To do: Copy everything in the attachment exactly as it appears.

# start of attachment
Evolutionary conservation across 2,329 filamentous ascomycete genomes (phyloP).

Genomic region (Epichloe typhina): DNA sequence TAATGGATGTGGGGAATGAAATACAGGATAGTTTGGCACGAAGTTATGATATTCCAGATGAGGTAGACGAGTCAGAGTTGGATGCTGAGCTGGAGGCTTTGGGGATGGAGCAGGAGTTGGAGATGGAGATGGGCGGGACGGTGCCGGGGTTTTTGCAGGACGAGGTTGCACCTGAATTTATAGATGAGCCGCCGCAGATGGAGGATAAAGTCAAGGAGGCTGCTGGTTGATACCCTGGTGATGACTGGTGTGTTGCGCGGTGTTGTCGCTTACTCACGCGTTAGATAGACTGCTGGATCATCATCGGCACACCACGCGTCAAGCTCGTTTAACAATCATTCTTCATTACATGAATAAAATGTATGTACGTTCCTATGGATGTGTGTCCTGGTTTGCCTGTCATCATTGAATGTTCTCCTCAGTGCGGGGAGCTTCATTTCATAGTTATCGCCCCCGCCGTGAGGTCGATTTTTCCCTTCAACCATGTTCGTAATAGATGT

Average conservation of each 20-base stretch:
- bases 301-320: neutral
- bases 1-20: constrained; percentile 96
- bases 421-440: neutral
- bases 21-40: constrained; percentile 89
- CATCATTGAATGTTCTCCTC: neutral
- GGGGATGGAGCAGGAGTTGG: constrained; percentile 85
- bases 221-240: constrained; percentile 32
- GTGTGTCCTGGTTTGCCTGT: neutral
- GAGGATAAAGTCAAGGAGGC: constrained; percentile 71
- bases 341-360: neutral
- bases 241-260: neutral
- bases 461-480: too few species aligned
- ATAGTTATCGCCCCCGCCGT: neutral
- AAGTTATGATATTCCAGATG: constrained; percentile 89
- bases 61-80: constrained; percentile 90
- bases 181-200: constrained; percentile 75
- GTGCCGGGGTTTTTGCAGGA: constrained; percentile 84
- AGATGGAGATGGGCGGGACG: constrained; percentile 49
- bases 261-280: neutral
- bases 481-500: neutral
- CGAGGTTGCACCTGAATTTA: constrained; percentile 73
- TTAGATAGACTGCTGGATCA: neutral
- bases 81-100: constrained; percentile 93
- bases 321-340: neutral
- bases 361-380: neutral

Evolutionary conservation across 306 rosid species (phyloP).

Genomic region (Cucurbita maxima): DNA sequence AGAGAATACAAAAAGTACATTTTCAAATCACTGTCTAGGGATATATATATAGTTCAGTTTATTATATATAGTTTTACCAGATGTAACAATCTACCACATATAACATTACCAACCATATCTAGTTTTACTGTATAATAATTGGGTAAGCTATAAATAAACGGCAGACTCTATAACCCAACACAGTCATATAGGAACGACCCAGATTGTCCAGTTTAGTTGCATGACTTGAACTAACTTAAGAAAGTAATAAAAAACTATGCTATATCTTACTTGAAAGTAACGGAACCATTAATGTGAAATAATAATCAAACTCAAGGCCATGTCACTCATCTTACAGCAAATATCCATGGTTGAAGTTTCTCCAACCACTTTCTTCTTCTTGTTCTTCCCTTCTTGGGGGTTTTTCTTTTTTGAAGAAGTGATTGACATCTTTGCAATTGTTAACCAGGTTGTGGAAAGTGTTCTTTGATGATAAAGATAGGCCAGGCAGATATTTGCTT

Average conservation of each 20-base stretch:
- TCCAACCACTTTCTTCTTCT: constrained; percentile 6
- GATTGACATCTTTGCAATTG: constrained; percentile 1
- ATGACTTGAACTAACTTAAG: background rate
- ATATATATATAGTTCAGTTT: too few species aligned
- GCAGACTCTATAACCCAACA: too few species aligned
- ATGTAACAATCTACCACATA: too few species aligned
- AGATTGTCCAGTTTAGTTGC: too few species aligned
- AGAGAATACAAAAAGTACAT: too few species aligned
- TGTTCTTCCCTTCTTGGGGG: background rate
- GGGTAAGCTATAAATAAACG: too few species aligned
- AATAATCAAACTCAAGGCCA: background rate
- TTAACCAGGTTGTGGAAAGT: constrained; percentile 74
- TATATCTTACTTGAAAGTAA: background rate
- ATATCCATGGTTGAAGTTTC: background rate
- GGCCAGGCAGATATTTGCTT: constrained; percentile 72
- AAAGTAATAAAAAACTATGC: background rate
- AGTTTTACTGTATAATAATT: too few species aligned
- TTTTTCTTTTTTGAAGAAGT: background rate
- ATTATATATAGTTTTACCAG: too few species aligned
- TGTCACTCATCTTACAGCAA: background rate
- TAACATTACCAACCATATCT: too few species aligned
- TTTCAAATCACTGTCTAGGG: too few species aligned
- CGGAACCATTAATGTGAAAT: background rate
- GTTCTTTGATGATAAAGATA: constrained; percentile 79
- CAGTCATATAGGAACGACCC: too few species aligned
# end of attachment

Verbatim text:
Evolutionary conservation across 2,329 filamentous ascomycete genomes (phyloP).

Genomic region (Epichloe typhina): DNA sequence TAATGGATGTGGGGAATGAAATACAGGATAGTTTGGCACGAAGTTATGATATTCCAGATGAGGTAGACGAGTCAGAGTTGGATGCTGAGCTGGAGGCTTTGGGGATGGAGCAGGAGTTGGAGATGGAGATGGGCGGGACGGTGCCGGGGTTTTTGCAGGACGAGGTTGCACCTGAATTTATAGATGAGCCGCCGCAGATGGAGGATAAAGTCAAGGAGGCTGCTGGTTGATACCCTGGTGATGACTGGTGTGTTGCGCGGTGTTGTCGCTTACTCACGCGTTAGATAGACTGCTGGATCATCATCGGCACACCACGCGTCAAGCTCGTTTAACAATCATTCTTCATTACATGAATAAAATGTATGTACGTTCCTATGGATGTGTGTCCTGGTTTGCCTGTCATCATTGAATGTTCTCCTCAGTGCGGGGAGCTTCATTTCATAGTTATCGCCCCCGCCGTGAGGTCGATTTTTCCCTTCAACCATGTTCGTAATAGATGT

Average conservation of each 20-base stretch:
- bases 301-320: neutral
- bases 1-20: constrained; percentile 96
- bases 421-440: neutral
- bases 21-40: constrained; percentile 89
- CATCATTGAATGTTCTCCTC: neutral
- GGGGATGGAGCAGGAGTTGG: constrained; percentile 85
- bases 221-240: constrained; percentile 32
- GTGTGTCCTGGTTTGCCTGT: neutral
- GAGGATAAAGTCAAGGAGGC: constrained; percentile 71
- bases 341-360: neutral
- bases 241-260: neutral
- bases 461-480: too few species aligned
- ATAGTTATCGCCCCCGCCGT: neutral
- AAGTTATGATATTCCAGATG: constrained; percentile 89
- bases 61-80: constrained; percentile 90
- bases 181-200: constrained; percentile 75
- GTGCCGGGGTTTTTGCAGGA: constrained; percentile 84
- AGATGGAGATGGGCGGGACG: constrained; percentile 49
- bases 261-280: neutral
- bases 481-500: neutral
- CGAGGTTGCACCTGAATTTA: constrained; percentile 73
- TTAGATAGACTGCTGGATCA: neutral
- bases 81-100: constrained; percentile 93
- bases 321-340: neutral
- bases 361-380: neutral

Evolutionary conservation across 306 rosid species (phyloP).

Genomic region (Cucurbita maxima): DNA sequence AGAGAATACAAAAAGTACATTTTCAAATCACTGTCTAGGGATATATATATAGTTCAGTTTATTATATATAGTTTTACCAGATGTAACAATCTACCACATATAACATTACCAACCATATCTAGTTTTACTGTATAATAATTGGGTAAGCTATAAATAAACGGCAGACTCTATAACCCAACACAGTCATATAGGAACGACCCAGATTGTCCAGTTTAGTTGCATGACTTGAACTAACTTAAGAAAGTAATAAAAAACTATGCTATATCTTACTTGAAAGTAACGGAACCATTAATGTGAAATAATAATCAAACTCAAGGCCATGTCACTCATCTTACAGCAAATATCCATGGTTGAAGTTTCTCCAACCACTTTCTTCTTCTTGTTCTTCCCTTCTTGGGGGTTTTTCTTTTTTGAAGAAGTGATTGACATCTTTGCAATTGTTAACCAGGTTGTGGAAAGTGTTCTTTGATGATAAAGATAGGCCAGGCAGATATTTGCTT

Average conservation of each 20-base stretch:
- TCCAACCACTTTCTTCTTCT: constrained; percentile 6
- GATTGACATCTTTGCAATTG: constrained; percentile 1
- ATGACTTGAACTAACTTAAG: background rate
- ATATATATATAGTTCAGTTT: too few species aligned
- GCAGACTCTATAACCCAACA: too few species aligned
- ATGTAACAATCTACCACATA: too few species aligned
- AGATTGTCCAGTTTAGTTGC: too few species aligned
- AGAGAATACAAAAAGTACAT: too few species aligned
- TGTTCTTCCCTTCTTGGGGG: background rate
- GGGTAAGCTATAAATAAACG: too few species aligned
- AATAATCAAACTCAAGGCCA: background rate
- TTAACCAGGTTGTGGAAAGT: constrained; percentile 74
- TATATCTTACTTGAAAGTAA: background rate
- ATATCCATGGTTGAAGTTTC: background rate
- GGCCAGGCAGATATTTGCTT: constrained; percentile 72
- AAAGTAATAAAAAACTATGC: background rate
- AGTTTTACTGTATAATAATT: too few species aligned
- TTTTTCTTTTTTGAAGAAGT: background rate
- ATTATATATAGTTTTACCAG: too few species aligned
- TGTCACTCATCTTACAGCAA: background rate
- TAACATTACCAACCATATCT: too few species aligned
- TTTCAAATCACTGTCTAGGG: too few species aligned
- CGGAACCATTAATGTGAAAT: background rate
- GTTCTTTGATGATAAAGATA: constrained; percentile 79
- CAGTCATATAGGAACGACCC: too few species aligned